Guess we’ll talk about him after all

Guess we’ll talk about him after all

Earlier today, I posted an article about Dominic Thiem and his steady rise to the top of the game.  In that article, I briefly mentioned the up and coming teenage German prodigy, Alexander Zverev stating that we may have a reason to talk about him soon.  I never imagined it would be this soon.  If you want to read that article, you’ll find it here.

These two had only met once before, coming into today’s semifinals.  That was last month in Rome, where Federer won a competitive tussle.  Despite Federer’s glaring lack of match form and his struggle with injuries this year, I didn’t think Zverev had developed well enough to take him out on grass.  This was not just any grass court either.  This was Halle.  A tournament Federer has dominated even more so than Wimbledon.  He entered this tournament in pursuit of his ninth title.  Yet all of the presumptions were thrown out the window, once the match got underway.

Since he got on the scene, Zverev has consistently evoked dual images of Marat Safin, and Bjorn Borg, in my mind.  Still a teenager, Zverev with his shock of dirty blonde hair, evokes a certain boyish charm eerily similar to that written about the angelic assassin, when he first strutted into the limelight.  Yet his temperament and the way he lumbers on court does have a Safin feel to it.  He’s confident, he certainly knows he’s good and he believes he belongs on the same court as the best.  Oh and he’s hungry for success.  That makes for a dangerous combination.  I believe I’ve talked about Zverev’s backhand before.  I have never seen a more beautiful weapon.  Even though it is clear his game is still developing, that shot is one of the most effective shots in the game already.  For a two-handed player, the variety he has on that shot is amazing.  Taking a page out of Agassi’s book, when describing Federer’s own backhand, Zverev’s backhand is the greater of two evils in this case.  His forehand can be devastating as well.

He brought all of this to the table today, and then some.  Zverev served brilliantly – there were no breaks in the first set – and that shot set him up for easy winners, over and over again.  He also returned and moved well, putting Federer under pressure and surprising the great Swiss with his defensive game.  In the tiebreaker, it was the young upstart, not the seasoned veteran, who was the steadier of the two.  Taking that first set was key to taking the match, which he later on did by playing a very good third set, and serving it out.

What about Federer?  The all time leader in Grand Slams, has not been having a pleasant season.  It is hard to read into this loss, just as it was last week in Stuttgart.  This is only his second tournament back.  However, Federer looked rather lethargic for long stretches of this match.  He lacked his spry movement and would often let go of shots he has built a reputation for tracking down, throughout the course of his illustrious career.  Even his legendary anticipation was wrong as Zverev consistently sent him the wrong way on short ball situations, with Zverev controlling the forecourt.  It’s easy to put it down to a loss of form after playing so few matches throughout the year, but I suspect that’s only part of the problem.  It is no surprise now that as a champion ages, it becomes harder for him to “get up” for matches, the way he used to when he was younger.  The nerve networks don’t fire up that quickly anymore and the legs don’t kick into gear as early in the match as they used to.  Even the emotional energy levels begin to fluctuate such that in one moment you see an aging champion and in the next, they’ve turned back the clock for one more point, one more game or one more set… never the entire match.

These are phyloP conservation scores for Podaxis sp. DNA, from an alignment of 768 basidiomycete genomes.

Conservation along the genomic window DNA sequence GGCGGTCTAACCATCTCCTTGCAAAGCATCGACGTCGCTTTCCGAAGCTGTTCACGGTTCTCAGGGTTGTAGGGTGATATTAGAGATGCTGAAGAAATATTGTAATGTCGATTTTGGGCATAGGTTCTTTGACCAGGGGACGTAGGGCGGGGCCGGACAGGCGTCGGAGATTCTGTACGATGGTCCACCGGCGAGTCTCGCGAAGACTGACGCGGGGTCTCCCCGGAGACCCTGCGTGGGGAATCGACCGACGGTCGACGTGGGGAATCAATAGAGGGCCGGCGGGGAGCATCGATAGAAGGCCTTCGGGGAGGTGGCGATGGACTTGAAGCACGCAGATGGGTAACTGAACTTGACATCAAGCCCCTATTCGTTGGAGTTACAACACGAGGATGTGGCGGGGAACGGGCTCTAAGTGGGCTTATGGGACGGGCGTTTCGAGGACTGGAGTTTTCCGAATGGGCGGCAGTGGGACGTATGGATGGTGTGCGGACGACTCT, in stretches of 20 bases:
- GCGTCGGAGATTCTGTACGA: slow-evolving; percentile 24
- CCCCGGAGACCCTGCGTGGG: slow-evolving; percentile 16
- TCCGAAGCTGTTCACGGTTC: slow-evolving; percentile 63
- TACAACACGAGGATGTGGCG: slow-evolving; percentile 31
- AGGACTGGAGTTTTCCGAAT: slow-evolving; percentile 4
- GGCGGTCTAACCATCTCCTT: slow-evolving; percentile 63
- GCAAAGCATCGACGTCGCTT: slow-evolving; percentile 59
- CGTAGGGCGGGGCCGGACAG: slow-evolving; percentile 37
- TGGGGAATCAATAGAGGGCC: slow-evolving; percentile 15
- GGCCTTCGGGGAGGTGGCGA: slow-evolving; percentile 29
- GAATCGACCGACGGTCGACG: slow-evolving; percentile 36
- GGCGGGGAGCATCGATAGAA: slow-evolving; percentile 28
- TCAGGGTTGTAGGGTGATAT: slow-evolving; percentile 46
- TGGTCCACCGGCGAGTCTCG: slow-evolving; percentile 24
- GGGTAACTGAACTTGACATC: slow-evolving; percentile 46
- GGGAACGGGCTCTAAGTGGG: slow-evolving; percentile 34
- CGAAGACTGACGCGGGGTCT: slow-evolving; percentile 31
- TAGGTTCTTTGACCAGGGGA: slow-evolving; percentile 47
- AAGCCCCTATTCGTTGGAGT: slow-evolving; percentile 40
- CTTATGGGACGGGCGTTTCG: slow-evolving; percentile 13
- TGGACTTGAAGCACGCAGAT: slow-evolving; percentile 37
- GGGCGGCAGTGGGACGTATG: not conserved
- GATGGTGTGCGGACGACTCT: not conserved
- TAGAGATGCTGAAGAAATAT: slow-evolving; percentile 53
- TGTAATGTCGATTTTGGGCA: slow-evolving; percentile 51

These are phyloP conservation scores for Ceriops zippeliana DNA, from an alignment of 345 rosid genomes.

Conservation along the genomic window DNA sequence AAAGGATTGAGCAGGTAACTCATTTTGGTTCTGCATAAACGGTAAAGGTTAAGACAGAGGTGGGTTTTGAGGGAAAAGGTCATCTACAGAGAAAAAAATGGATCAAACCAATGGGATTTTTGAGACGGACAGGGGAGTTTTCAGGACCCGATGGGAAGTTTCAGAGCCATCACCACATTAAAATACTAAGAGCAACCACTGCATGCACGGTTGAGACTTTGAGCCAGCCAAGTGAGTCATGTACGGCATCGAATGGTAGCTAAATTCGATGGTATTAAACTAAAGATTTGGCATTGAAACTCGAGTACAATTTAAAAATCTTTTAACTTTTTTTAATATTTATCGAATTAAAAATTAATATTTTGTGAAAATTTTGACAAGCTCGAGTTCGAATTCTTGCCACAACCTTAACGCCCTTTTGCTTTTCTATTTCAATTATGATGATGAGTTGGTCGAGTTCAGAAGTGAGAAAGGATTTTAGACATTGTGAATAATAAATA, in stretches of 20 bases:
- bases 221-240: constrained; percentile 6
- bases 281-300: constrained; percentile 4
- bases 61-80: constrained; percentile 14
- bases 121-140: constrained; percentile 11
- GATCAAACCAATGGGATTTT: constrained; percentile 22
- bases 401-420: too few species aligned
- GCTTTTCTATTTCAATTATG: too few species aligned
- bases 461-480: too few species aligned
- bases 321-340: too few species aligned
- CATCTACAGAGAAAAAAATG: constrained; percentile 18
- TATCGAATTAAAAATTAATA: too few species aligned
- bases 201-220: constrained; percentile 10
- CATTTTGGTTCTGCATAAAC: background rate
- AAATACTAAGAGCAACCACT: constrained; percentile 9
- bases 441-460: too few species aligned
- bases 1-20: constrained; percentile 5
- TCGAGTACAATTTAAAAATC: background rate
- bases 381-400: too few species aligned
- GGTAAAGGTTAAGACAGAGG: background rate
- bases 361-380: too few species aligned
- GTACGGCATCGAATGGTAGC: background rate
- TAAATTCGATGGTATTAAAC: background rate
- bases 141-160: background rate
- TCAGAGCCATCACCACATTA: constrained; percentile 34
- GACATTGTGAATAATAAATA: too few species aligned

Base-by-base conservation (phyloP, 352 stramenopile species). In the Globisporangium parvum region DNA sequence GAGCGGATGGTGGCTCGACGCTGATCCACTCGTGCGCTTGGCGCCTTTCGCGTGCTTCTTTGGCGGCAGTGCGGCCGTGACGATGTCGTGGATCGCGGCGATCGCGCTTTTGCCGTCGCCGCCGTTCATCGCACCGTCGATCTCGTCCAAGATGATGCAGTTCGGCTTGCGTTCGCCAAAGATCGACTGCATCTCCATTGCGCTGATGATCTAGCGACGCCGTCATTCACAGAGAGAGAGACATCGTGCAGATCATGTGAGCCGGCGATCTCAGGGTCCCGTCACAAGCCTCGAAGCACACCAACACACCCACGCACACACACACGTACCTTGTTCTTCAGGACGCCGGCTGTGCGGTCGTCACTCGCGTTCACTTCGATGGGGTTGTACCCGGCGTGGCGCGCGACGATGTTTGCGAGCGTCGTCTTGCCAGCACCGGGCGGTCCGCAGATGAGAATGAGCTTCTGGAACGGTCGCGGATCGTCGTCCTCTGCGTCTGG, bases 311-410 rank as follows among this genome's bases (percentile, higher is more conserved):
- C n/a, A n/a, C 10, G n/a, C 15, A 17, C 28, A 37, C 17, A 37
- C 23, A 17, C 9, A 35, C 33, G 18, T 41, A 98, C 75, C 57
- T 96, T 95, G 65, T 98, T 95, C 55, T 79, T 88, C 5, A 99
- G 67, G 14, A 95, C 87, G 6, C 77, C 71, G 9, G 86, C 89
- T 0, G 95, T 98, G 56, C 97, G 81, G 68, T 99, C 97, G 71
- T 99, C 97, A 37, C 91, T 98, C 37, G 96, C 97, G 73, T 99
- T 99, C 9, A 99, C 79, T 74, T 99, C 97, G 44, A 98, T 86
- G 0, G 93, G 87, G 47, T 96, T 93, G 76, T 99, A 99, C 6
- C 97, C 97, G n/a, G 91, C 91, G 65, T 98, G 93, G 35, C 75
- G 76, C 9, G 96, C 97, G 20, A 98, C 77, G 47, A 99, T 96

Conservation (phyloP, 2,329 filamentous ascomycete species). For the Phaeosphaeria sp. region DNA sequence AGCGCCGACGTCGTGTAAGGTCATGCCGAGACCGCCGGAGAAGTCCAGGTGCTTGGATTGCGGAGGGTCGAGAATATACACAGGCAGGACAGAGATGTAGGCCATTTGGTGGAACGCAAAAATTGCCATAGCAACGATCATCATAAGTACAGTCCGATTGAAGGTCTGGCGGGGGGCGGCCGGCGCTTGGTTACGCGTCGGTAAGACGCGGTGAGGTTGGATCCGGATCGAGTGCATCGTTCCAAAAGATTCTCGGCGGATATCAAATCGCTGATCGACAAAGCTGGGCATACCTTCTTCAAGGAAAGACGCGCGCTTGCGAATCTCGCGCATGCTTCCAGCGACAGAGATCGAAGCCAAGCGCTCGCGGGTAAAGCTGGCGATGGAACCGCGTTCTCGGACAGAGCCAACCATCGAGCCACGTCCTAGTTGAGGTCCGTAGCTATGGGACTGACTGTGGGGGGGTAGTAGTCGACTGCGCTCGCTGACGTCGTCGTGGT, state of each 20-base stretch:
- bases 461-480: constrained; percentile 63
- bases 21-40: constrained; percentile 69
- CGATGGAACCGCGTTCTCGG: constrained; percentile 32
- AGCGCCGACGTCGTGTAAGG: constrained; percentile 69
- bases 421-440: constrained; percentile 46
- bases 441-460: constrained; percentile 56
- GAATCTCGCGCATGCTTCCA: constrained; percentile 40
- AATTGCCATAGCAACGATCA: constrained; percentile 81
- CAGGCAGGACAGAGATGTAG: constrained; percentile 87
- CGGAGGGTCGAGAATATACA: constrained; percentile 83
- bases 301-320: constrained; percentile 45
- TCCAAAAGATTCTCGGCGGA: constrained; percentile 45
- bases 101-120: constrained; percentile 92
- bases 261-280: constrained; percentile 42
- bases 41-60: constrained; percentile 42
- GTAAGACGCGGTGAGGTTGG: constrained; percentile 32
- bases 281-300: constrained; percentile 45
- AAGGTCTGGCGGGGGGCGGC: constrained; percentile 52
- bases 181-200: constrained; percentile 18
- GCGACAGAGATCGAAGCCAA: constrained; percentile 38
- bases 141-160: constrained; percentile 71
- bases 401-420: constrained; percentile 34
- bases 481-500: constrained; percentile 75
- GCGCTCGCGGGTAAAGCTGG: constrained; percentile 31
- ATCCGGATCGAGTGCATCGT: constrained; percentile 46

As I watched Federer play, I got a feeling of this fluctuating energy level.  In the first set, his serving lacked its traditional pop and his ground strokes felt more guided than actually hit.  In the second set the competitor in him, alive to the real danger of losing, woke up and we began to see the movement, the dismissive follow through off both wings and the athleticism we all associate with a man widely accepted to be the greatest of all time.  He won that set and yet, as has become a familiar sight, Federer couldn’t sustain it in the third.  Down the stretch, he faltered.  The difference was, this only used to happen with the likes of Djokovic.  Now it appears Federer has become increasingly vulnerable to other players like Zverev.  It reinforces the notion that father time is slowly reeling him in.  We can all speculate about whether or not he’ll win one more slam.  Since it’s Federer, it would be best not to count him out until he’s called it a day.

As for Zverev, he notches up the biggest win of his career and his star continues to shine just that little bit brighter.  He said he’s still trying to process this.  He’ll have to do so quickly.  There’s a tournament to be won tomorrow.  Federer himself knows all too well that while a big upset does wonders for a young upstart’s confidence, nothing caps it better than following up with the tournament win.

As Federer’s star inevitably falls, it appears the younger generations’ rises.  It is only natural.  Though it isn’t goodbye just yet, if the future is anything to go by, the game will be in good hands.

 

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